Co-Written By Ashish Kumar Singh and Praloy Majumder
A study done by Korn Ferry said that India is projected to have a skilled labour surplus of 245 million workers by 2030, mainly on the back of “vast supply of working age citizens”, even as most of the developed and developing economies are expected to grapple with talent crunch at that time. There is expected to have a talent deficit of 85.2 million workers by 2030 across 20 major developed and developing economies, which could result in USD 8.453 trillion in unrealised annual revenue by 2030. India is the only country expected to have a surplus of around 245.3 million highly skilled financial and business services labour force by 2030, as per the study. This talent surplus will be most visible in the financial services, technology, media, and telecommunications.
Over the last few years, the job market has changed in several aspects, the level of education has improved drastically however not bringing the required changes in the curriculum which can could have prepared an individual to be qualified enough to be part of the active workforce.
The India Skills Report, prepared by human resources company PeopleStrong and industry lobby Confederation of Indian Industry, calls this the Great Indian Talent Conundrum, which could swiftly transport us from the stage of reaping the demographic dividend to facing a demographic disaster. According to the report, India would need 700 million skilled workers by 2022 to meet the demands of a growing economy. The government has a target of skill-train 500 million people, nearly the combined population of the 28-nation European Union, by 2022. However, going by the current pace, India is likely to fall far short of the target. It has a capacity to train a maximum of eight to 10 million every year. More precisely, since April 2011, departments and ministries of the central government have cumulatively trained just 17.39 million and have missed the target in two of the last three years, according to official data.
Nowadays, since the industries have become more demanding and profit-oriented so they only hire experienced professionals. They don’t provide the training period to the freshers which they need. So, this actually means that the freshers nowadays should be skilled rather than qualified.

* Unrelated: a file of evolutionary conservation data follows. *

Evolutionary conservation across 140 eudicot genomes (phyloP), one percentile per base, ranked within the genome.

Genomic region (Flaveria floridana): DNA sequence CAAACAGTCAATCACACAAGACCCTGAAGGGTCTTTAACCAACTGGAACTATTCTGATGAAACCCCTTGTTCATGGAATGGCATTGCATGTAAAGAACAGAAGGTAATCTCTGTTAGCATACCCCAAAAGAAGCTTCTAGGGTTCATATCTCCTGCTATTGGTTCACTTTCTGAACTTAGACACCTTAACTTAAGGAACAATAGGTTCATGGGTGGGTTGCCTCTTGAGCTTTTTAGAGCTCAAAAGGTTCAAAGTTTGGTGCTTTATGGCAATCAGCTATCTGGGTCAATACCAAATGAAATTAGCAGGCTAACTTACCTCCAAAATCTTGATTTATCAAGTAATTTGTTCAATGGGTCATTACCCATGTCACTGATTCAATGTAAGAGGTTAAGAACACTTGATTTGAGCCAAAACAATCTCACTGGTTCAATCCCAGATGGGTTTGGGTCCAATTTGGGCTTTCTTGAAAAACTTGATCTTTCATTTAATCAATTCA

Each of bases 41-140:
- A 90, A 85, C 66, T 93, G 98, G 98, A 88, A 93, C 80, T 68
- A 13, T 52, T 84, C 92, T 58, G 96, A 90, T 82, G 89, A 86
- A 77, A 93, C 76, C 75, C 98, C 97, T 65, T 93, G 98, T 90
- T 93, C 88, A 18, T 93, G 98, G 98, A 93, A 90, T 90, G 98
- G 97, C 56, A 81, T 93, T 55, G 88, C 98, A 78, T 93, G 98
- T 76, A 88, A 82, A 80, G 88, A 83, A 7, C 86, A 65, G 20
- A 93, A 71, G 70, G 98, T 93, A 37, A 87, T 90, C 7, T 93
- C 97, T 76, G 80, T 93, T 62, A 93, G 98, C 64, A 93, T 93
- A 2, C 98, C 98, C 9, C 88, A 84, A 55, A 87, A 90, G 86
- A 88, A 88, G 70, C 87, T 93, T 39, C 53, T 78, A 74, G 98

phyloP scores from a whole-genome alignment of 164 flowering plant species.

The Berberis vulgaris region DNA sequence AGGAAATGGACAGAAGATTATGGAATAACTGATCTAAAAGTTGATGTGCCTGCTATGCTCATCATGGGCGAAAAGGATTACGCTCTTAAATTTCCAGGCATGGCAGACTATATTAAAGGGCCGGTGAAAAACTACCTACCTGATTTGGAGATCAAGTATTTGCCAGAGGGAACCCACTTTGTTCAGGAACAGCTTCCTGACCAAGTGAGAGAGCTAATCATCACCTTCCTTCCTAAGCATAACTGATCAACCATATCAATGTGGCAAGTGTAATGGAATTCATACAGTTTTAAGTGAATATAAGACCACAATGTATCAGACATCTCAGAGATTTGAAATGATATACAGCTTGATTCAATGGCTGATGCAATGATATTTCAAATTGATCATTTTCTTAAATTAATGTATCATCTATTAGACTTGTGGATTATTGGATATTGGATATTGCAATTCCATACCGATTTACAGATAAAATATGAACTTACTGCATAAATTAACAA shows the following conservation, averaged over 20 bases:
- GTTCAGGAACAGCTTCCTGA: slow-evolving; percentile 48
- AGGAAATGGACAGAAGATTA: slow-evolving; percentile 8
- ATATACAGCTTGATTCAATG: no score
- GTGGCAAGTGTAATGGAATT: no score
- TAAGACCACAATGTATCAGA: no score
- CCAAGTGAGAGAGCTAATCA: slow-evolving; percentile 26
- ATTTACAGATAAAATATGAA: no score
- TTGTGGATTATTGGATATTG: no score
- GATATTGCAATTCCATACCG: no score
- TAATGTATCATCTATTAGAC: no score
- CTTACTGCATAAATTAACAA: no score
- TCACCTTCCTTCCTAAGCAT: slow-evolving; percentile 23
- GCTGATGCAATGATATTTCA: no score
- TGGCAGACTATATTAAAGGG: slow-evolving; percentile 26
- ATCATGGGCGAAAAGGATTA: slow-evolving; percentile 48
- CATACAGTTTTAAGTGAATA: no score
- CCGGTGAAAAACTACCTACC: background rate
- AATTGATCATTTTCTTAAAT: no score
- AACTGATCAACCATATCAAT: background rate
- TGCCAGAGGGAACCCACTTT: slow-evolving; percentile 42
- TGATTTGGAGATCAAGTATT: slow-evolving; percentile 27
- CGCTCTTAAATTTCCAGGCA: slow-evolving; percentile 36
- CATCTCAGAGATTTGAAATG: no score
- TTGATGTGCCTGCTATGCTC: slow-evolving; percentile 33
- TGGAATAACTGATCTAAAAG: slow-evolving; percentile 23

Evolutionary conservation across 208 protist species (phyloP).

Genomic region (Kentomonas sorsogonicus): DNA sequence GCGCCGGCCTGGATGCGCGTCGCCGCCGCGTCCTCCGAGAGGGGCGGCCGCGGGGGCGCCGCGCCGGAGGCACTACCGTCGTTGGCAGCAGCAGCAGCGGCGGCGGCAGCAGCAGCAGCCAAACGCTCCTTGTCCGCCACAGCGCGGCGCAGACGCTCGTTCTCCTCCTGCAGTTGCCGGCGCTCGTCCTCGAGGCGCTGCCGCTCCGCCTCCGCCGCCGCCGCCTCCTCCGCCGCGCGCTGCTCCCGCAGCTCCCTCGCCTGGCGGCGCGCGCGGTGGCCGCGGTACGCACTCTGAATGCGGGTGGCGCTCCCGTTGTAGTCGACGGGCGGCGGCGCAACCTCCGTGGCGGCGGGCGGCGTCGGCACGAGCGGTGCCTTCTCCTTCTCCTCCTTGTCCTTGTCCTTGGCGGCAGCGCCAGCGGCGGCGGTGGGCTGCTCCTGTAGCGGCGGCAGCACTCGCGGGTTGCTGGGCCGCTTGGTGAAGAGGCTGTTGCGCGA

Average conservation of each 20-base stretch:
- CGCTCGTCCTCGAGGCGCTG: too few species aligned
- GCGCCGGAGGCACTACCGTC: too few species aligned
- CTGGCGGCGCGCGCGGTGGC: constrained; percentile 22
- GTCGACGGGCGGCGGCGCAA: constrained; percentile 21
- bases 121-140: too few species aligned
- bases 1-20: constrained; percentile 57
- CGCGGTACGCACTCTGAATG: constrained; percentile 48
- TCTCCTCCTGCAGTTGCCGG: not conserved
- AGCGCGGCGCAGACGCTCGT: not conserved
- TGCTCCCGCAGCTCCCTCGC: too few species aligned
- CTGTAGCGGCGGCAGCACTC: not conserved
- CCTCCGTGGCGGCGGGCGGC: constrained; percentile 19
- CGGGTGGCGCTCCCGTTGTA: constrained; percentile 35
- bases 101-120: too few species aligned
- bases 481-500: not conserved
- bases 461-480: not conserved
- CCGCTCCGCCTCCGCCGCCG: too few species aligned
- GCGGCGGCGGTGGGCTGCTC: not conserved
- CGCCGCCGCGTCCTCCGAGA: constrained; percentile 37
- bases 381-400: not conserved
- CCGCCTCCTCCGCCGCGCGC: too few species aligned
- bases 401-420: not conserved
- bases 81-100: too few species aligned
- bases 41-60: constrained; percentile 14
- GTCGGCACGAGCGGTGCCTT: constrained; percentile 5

The situation is even worse when it comes to rural youth. This is due to the fact that their cultural capital, access to information and medium of instruction varies quite a lot from the urban youth. This affects their performance in continuation of education and in the job market. Employability of Graduates continues to remain weak in our country. India has more than 700 universities, more than 35000 colleges and NASSCOM report says that each year over three million graduates and postgraduates are added to the Indian workforce but only 10-15 % regular graduates are considered employable by the Industry. So on one side, the present curriculum needs to change to make each qualified youth as employable on the other side, there is an urgent need to develop curriculum for entrepreneurship development. The second aspect is especially true as such, generating a huge number of jobs is also quite difficult.
India produces over one million engineers and management graduates every year. However, not even a third of them find meaningful employment. Apart from graduates from the elite Indian Institutes of Technology, Indian Institutes of Management and a handful of other similar top institutes, the rest struggle to place their students. So, it comes as no surprise that India’s labour productivity is $10,080 a year, compared with $107,551 in the US and $23,888 in Brazil, according to a background note prepared this year by the labour ministry.
Scaling of productivity levels would require the development of human capital and entrepreneurship, technological advancement and innovation, along with enabling macroeconomic policies, infrastructure, and concerted action. Those who seek to enter the labour market must realize that competence, attitude and an inquisitive mind are critical for the survival and these are often missing. There is a gap between demand and supply of the right kind of people. In the last few years, there was a lot of talk about skilled manpower, but the real problem will arise from now onwards. The government policy is now favourable, the manufacturing sector is set to grow and companies have expansion plans. But the availability of enough right talent is still debatable.